-- Meteorites reveal deep secrets By Damian Carrington, 8 February, 2000, BBC News | SCI/TECH, http://www.bbc.co.uk
The estimated temperatures for these Pellucidar regions? 17,100 degrees Celsius (30,812 degrees F) for E-Pellucidar and 57,000 degrees Celsius (102,632 degrees F) for I-Pellucidar (temperature rises about 19 degrees Celsius for every kilometer in depth; surface temps baseline at 15 degrees, while at six km down temperatures of 120 degrees Celsius or more are expected).
Conversion formulas from Pocket Ref by Thomas J. Glover, Sequoia Publishing, 1989, and Cyclopedia by the Diagram Group, Running Press, 1993/1995
For comparison, the surface of the Sun is around 6,000 degrees Kelvin (roughly 5,727 degrees Celsius, and 10,340 degrees F), and the center about 15,000,000 K or 27,000,000 degrees F, while the melting points for iron and nickel (the major elements at Earth's core) respectively are 1,540 degrees C and 1,455 degrees C/2,651 degrees F.
-- page 97, The Sun, The Natural History of the Universe by Colin Ronan, 1991, Macmillan Publishing Company, and The McGraw-Hill Concise Encyclopedia of Science and Technology, second edition, 1984, 1989
Note that the temperature suggested for the surroundings of I-Pellucidar is some ten times the temperature of the surface of the Sun, while those for E-Pellucidar are virtually three times(!)
AUTHOR'S NOTE: Here I found a seeming contradiction in my sources. For page 1810, the Sun, The McGraw-Hill Concise Encyclopedia of Science and Technology, second edition, 1984, 1989, states that solids and liquids may not exist at temperatures of 6000 degrees K/10,000 degrees F: only gas. Yet other sources state emphatically that the Earth's core and mantle exist as something other than a gas-- and supposedly at temperatures approaching three to ten times the critical temperature boundary between liquids/solids and gases.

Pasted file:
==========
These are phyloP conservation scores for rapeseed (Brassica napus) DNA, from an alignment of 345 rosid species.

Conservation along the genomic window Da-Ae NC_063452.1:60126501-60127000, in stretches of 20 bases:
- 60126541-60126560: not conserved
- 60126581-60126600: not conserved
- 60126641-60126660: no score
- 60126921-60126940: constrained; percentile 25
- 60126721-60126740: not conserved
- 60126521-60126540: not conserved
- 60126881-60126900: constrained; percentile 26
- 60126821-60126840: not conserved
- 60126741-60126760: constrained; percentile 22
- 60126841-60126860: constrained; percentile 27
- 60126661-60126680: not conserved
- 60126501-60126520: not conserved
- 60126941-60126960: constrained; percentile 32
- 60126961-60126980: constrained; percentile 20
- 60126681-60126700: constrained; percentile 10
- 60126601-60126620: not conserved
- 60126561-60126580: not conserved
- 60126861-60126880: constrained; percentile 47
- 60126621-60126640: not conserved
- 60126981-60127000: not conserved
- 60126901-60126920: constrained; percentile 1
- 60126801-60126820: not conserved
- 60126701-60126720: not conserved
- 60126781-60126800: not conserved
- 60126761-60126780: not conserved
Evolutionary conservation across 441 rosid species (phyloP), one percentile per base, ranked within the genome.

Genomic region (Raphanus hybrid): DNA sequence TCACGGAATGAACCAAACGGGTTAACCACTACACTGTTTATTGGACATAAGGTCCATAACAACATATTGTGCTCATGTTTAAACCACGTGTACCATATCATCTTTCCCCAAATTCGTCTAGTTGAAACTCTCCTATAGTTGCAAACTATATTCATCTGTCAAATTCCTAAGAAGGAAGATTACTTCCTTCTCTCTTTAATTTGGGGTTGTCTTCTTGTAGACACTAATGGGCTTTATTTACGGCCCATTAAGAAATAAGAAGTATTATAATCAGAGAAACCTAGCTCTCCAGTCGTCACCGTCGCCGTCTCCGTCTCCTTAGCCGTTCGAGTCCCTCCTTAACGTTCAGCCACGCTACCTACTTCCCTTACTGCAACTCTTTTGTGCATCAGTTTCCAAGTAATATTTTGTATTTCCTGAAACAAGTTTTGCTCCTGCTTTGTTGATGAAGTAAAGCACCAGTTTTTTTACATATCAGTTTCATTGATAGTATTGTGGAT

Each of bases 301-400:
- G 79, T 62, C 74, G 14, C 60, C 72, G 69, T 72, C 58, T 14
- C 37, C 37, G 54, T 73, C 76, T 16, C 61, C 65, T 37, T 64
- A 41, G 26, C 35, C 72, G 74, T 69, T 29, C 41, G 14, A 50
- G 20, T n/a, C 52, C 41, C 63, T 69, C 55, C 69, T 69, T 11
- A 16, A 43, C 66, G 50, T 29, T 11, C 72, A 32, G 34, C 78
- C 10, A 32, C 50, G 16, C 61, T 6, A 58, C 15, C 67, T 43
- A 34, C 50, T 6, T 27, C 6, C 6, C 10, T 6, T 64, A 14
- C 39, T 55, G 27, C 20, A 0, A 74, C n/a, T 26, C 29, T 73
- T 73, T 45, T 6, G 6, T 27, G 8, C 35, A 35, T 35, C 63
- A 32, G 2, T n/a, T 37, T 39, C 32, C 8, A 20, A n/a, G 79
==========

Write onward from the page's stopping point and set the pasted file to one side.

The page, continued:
Perhaps the enormous pressures forcing the liquid and solid states on matter in these regions also help limit how high the temperatures may go? Perhaps a study of the gas laws might help us resolve this issue...I'll try to look into the matter as I get the opportunity. END NOTE.
The great depths involved appear to mostly preclude the existence of typical surface life in these astonishing regions; for instance, the only light in these volumes might be from liquid or semi-liquid rock glowing due to extreme heat.
But could 'extremophiles' survive here? As of 1999 AD scientific opinion would likely be negative.
Life at the edge. Extremophiles. Just how deep in the Earth might they exist? Temperatures seem to be the main limiting factor. Pressure, flowing water, and chemical nutrients availability follow.
These constraints place the theoretical limits on extremophiles at around five to six kilometers down (below dry land). Pressures there are around 600 times atmospheric; sustainable by microbes. The temperature however runs 120 degrees Celsius or more-- an important barrier to life as we know it. Such temperatures may only be survived for brief periods by the hardiest micro-organisms known, circa 1999 AD.
Extremophiles can include very slow metabolisms as one technique for survival.
-- Life in the Inferno: Researchers Identify Factors that Determine Where Microorganisms Can Survive in the Hellish World Deep Underground, 16 DECEMBER 1999, EurekAlert!, Contact: Mary Beckman firstname.lastname@example.org 208-526-0061 Idaho National E & E Laboratory, http://www.inel.gov